I have a few shady spots in my yard that I have called "dead zones" over the years for their seeming inability to sustain any significant ornamental plant growth. This year I decided to try out a few hardy perennials in an effort to dispel the notion that these places must forever remain barren.
One of the most successful of the additions has been yellow archangel, pictured on your left. Also known by the scientific name of Lamiastrum galeobdolon, this rhizome-based plant appears to be thriving in a nutrient-poor area under a maple tree in my yard. I started out with a handful of small plants I ordered on eBay, and in just a few months I have cultivated a pair of thick 6-square-foot stands of yellow archangel.
Yet not all horticulturalists and botanists love the lowly yellow archangel, and it is considered by some folks to be a noxious weed for its invasive tendencies. I can see where this plant would be difficult to control by a casual or lazy gardener, as it sends out tendril-like vines that spread fairly quickly, and the plant can be propagated by even the smallest piece of the rhizome.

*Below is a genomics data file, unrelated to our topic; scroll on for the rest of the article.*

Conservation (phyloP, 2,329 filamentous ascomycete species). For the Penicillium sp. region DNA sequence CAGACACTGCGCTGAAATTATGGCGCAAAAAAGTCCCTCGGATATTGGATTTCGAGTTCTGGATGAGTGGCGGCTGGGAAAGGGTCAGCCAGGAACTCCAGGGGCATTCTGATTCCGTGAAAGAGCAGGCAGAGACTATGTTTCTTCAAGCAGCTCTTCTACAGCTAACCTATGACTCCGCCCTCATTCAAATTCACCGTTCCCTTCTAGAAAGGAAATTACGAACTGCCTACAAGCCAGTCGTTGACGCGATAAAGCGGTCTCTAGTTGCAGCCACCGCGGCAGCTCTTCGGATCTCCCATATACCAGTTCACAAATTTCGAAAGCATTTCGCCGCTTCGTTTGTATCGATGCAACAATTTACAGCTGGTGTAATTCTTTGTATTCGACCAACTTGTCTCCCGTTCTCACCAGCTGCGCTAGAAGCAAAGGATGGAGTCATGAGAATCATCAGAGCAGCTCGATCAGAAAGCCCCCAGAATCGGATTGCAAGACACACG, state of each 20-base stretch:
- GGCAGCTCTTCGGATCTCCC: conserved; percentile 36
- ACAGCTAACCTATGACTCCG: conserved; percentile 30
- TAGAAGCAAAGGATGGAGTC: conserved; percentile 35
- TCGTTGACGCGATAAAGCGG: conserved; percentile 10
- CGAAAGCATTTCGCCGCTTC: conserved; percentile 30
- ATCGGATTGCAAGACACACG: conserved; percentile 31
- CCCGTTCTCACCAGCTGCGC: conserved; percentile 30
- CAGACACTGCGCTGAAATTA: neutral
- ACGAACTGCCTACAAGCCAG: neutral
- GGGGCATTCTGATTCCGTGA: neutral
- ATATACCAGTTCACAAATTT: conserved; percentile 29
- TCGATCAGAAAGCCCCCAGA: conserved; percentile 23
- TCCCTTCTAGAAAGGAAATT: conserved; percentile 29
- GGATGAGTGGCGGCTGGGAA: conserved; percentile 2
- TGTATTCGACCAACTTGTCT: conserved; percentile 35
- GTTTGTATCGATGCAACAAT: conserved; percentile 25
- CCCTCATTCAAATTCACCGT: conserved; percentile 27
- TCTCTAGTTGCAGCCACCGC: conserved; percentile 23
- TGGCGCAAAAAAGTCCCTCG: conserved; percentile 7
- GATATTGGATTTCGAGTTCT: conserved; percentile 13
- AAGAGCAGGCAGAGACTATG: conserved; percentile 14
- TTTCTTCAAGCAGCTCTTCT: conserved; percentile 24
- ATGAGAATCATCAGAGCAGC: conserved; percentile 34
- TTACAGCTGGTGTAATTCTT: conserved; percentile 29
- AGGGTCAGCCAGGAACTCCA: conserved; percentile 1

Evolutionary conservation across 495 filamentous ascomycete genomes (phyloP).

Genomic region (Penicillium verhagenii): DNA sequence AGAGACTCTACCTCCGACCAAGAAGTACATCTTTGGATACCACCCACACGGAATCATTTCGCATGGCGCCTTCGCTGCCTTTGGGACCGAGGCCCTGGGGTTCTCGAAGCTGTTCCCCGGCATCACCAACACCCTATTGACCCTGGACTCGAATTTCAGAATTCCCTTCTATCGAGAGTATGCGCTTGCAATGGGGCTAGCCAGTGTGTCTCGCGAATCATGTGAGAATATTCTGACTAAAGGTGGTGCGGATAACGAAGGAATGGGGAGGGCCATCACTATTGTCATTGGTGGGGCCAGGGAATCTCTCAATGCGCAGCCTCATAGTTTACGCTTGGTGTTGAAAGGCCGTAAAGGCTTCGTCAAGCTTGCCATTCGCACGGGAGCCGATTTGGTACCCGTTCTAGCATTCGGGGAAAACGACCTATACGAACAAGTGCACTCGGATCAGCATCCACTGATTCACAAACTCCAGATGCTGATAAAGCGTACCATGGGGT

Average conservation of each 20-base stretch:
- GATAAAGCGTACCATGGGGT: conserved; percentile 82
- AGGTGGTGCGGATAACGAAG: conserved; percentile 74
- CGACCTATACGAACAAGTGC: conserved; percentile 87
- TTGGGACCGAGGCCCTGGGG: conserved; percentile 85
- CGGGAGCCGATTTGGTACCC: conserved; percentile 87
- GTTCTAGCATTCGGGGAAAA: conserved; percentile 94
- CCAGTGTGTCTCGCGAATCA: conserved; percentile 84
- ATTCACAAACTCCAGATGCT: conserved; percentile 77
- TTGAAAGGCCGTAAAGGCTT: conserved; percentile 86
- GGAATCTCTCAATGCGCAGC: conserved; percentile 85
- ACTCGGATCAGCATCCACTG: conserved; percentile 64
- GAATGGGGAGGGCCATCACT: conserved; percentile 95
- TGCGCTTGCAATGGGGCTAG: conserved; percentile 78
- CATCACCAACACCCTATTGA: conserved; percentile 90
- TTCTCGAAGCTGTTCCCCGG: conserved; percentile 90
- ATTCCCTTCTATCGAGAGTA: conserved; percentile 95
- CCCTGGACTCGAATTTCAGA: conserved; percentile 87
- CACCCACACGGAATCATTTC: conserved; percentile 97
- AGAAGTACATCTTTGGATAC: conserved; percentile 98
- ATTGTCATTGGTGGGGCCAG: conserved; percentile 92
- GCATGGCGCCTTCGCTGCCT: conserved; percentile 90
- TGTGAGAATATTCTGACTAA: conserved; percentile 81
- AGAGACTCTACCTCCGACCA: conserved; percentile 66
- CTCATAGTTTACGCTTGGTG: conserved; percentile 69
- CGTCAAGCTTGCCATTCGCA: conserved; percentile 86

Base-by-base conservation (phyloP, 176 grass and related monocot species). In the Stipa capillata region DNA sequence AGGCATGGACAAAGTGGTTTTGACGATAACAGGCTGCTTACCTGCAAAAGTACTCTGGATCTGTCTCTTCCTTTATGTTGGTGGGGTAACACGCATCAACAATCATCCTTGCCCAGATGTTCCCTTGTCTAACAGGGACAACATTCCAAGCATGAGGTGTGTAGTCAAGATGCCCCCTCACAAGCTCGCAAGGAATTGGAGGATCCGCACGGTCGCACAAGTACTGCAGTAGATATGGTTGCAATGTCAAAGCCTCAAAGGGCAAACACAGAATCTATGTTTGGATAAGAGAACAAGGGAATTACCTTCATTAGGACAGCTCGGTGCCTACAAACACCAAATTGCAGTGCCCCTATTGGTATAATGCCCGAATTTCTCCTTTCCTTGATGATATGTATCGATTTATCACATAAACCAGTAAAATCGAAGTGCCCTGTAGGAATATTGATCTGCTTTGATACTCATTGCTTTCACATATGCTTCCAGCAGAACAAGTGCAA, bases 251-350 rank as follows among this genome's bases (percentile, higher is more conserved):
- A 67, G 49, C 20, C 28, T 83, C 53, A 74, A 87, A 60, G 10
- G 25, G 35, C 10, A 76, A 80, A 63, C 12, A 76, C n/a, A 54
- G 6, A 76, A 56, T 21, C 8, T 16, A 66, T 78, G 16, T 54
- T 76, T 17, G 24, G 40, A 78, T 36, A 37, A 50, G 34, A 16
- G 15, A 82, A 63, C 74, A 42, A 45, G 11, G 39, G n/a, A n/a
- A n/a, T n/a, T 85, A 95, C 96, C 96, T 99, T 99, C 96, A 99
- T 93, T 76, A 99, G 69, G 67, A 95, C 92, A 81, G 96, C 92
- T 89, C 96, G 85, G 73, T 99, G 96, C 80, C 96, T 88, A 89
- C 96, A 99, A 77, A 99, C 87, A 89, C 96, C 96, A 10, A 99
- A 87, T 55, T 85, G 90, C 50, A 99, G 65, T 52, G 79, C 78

So if you are thinking of adding this plant to your garden, be aware that yellow archangel should be isolated from other plants and that you may need to be aggressive in controlling its spread.